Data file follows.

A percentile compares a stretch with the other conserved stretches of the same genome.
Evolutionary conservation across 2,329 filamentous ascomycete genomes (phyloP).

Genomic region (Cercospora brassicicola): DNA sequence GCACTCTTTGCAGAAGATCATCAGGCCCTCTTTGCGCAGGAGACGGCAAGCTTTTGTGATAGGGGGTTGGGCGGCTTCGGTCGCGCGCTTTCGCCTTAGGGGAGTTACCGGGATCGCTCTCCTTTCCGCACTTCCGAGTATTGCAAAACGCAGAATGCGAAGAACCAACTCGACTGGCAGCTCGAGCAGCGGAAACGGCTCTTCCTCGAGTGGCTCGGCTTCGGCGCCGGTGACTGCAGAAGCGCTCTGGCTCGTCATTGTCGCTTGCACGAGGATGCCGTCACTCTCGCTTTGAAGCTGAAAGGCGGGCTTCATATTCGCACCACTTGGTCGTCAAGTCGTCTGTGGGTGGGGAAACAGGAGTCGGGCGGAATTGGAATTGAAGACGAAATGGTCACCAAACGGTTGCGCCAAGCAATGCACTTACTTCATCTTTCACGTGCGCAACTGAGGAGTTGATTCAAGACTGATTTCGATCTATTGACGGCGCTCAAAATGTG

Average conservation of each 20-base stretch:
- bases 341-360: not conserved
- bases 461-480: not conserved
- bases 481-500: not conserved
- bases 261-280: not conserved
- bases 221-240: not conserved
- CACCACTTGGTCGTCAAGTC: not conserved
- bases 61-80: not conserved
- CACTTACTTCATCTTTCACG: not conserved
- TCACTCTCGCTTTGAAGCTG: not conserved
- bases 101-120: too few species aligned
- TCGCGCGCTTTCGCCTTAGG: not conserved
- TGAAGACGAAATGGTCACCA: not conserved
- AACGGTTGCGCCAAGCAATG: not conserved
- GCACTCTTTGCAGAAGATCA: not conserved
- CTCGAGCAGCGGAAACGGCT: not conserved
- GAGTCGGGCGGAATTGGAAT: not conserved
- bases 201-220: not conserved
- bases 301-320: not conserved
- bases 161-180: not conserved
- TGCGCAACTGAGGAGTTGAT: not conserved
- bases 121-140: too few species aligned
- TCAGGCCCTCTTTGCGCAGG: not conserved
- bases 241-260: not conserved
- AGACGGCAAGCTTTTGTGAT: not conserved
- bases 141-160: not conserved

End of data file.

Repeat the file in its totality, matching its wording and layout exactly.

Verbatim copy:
A percentile compares a stretch with the other conserved stretches of the same genome.
Evolutionary conservation across 2,329 filamentous ascomycete genomes (phyloP).

Genomic region (Cercospora brassicicola): DNA sequence GCACTCTTTGCAGAAGATCATCAGGCCCTCTTTGCGCAGGAGACGGCAAGCTTTTGTGATAGGGGGTTGGGCGGCTTCGGTCGCGCGCTTTCGCCTTAGGGGAGTTACCGGGATCGCTCTCCTTTCCGCACTTCCGAGTATTGCAAAACGCAGAATGCGAAGAACCAACTCGACTGGCAGCTCGAGCAGCGGAAACGGCTCTTCCTCGAGTGGCTCGGCTTCGGCGCCGGTGACTGCAGAAGCGCTCTGGCTCGTCATTGTCGCTTGCACGAGGATGCCGTCACTCTCGCTTTGAAGCTGAAAGGCGGGCTTCATATTCGCACCACTTGGTCGTCAAGTCGTCTGTGGGTGGGGAAACAGGAGTCGGGCGGAATTGGAATTGAAGACGAAATGGTCACCAAACGGTTGCGCCAAGCAATGCACTTACTTCATCTTTCACGTGCGCAACTGAGGAGTTGATTCAAGACTGATTTCGATCTATTGACGGCGCTCAAAATGTG

Average conservation of each 20-base stretch:
- bases 341-360: not conserved
- bases 461-480: not conserved
- bases 481-500: not conserved
- bases 261-280: not conserved
- bases 221-240: not conserved
- CACCACTTGGTCGTCAAGTC: not conserved
- bases 61-80: not conserved
- CACTTACTTCATCTTTCACG: not conserved
- TCACTCTCGCTTTGAAGCTG: not conserved
- bases 101-120: too few species aligned
- TCGCGCGCTTTCGCCTTAGG: not conserved
- TGAAGACGAAATGGTCACCA: not conserved
- AACGGTTGCGCCAAGCAATG: not conserved
- GCACTCTTTGCAGAAGATCA: not conserved
- CTCGAGCAGCGGAAACGGCT: not conserved
- GAGTCGGGCGGAATTGGAAT: not conserved
- bases 201-220: not conserved
- bases 301-320: not conserved
- bases 161-180: not conserved
- TGCGCAACTGAGGAGTTGAT: not conserved
- bases 121-140: too few species aligned
- TCAGGCCCTCTTTGCGCAGG: not conserved
- bases 241-260: not conserved
- AGACGGCAAGCTTTTGTGAT: not conserved
- bases 141-160: not conserved